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Which Customers Should You Keep?

Over the years that IRN has been surveying suppliers on their interactions with customers around the issue of price reductions, there has always been a wide range of responses.

Over the years that IRN has been surveying suppliers on their interactions with customers around the issue of price reductions, there has always been a wide range of responses. The decisions that companies make when they are preparing their quotes and when they are in the midst of the give-and-take of negotiations reflect the differences in their perspective and their market position. Consider these comments we heard in our 2010 survey from suppliers who conceded to their
customers’ expectations of a price reduction:

•    “Customer expects its suppliers to ‘pay to play,’ i.e., they want money up front or you will not get sourced business.”
•    “Still too much capacity in the supply base to have any power in negotiations.”
•    “We agreed [to a price reduction request] because we are trying to win back business that they re-sourced to a competitor and we felt that if we did not agree, more business would be re-sourced.”
•    “This reduction insured that we would be the single source for our product in certain geographic areas.”

The survey responses also included feedback from companies that declined to make the requested price concessions. Their reasons imply a real (or perceived) differentiation and/or more freedom to make decisions that are beneficial to them with less concern about trade-offs:

•    “We make proprietary parts. Our relative strength makes it easier to reject decreases.”
•    “We just said no. We have our breakeven to a point that we do not need to take every piece of business anymore.”
•    “We have never offered or submitted to automatic price downs. If we have a direct cost savings, we offer to split it. No renegotiation of contract. No lost business due to our hard line.”
•    “Customer pressing for a price down, but given the weakness of our competitors, it has very little opportunity to re-source the business.”

It must be noted that this range of responses does not do justice to the high degree of complexity underlying any supplier’s position on the spectrum of compliance with customer demands. How you decide to handle any given request may vary depending on the product, the customer, other things going on with your business, etc. The consistent advice that we have given to suppliers over the years in weaving through that thicket of factors has been to “Be deliberate.” An example of what we mean by being deliberate is to create a context in which these decisions will be made. An annual process of rating your customers and determining where they fit into your long-term strategic goals provides a valuable framework for decisions that come up throughout the year. Some of the criteria on which to rate a customer are the amount of business potential that it represents, the level of profitability you can achieve with this customer, payment terms, the amount of work required to service the company, etc. This analysis typically reveals that some customers are more trouble than they are worth, or to put it more tactfully, less attractive than others.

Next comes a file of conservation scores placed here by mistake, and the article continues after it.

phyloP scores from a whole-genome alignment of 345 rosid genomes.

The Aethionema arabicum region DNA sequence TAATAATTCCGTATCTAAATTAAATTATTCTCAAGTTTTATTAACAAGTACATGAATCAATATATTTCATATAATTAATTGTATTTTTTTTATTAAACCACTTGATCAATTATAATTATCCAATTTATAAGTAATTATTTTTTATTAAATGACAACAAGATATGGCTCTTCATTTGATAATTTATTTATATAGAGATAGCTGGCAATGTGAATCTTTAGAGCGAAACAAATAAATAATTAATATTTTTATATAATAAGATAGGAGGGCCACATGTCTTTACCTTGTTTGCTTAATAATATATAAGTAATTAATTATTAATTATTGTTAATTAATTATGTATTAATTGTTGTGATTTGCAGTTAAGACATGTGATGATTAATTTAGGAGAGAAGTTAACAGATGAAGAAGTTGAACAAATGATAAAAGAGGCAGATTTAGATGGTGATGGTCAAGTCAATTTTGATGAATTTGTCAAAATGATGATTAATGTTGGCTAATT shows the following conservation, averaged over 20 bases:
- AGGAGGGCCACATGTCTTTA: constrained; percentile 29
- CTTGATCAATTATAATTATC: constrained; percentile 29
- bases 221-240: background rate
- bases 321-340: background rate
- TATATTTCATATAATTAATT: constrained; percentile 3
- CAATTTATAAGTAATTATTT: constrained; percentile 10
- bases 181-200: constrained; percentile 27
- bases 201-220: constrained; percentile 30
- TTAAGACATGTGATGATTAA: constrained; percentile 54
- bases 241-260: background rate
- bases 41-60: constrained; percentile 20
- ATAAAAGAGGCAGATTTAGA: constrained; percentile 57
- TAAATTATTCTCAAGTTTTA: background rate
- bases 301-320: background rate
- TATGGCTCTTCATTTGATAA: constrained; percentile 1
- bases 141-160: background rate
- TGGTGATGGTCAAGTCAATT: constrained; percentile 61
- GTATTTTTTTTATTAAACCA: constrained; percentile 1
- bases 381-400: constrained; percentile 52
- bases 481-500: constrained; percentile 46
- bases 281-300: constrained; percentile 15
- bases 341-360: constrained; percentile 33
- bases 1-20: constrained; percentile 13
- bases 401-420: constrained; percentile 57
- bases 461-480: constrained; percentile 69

While we have seen companies get into trouble by moving too aggressively to prune their customer list, it is entirely appropriate to set an objective of working toward replacing a problem customer in three years, for example. As Kim Korth, president of IRN, said at the presentation of IRN’s 2010 survey results, “This is hard to do, because the giant sucking sound you hear is the dysfunctional customer that is getting the most attention.” Focusing that energy on customers that provide something to the bottom line is more rewarding in the long term, but it can be difficult to bear that in mind on a day to day basis unless you have made it easy for your personnel to “Be deliberate” by having a clear plan.

Being deliberate can also save you from a different kind of error. As Laurie Harbour of Harbour Results, Inc. noted in her participation at the IRN presentation, companies also get into trouble when they do not make data-based decisions. They can move too quickly to fire a customer, rather than taking the time to figure out why they are not making money. Harbour cited instances where suppliers were going back to their customers with data to support price increases, and getting them.

Given the choice, every supplier would undoubtedly prefer to be among those who can make decisions about price reduction requests based strictly on what’s in it for them. Realistically, however, most suppliers will remain in the realm of needing to balance their interests with competitive dynamics and market conditions. Developing an uncompromising commitment to good data and a long-term customer strategy will allow you to refine your handling of the requests by telling you which customers are worth accommodating and which should be eased out of the portfolio.

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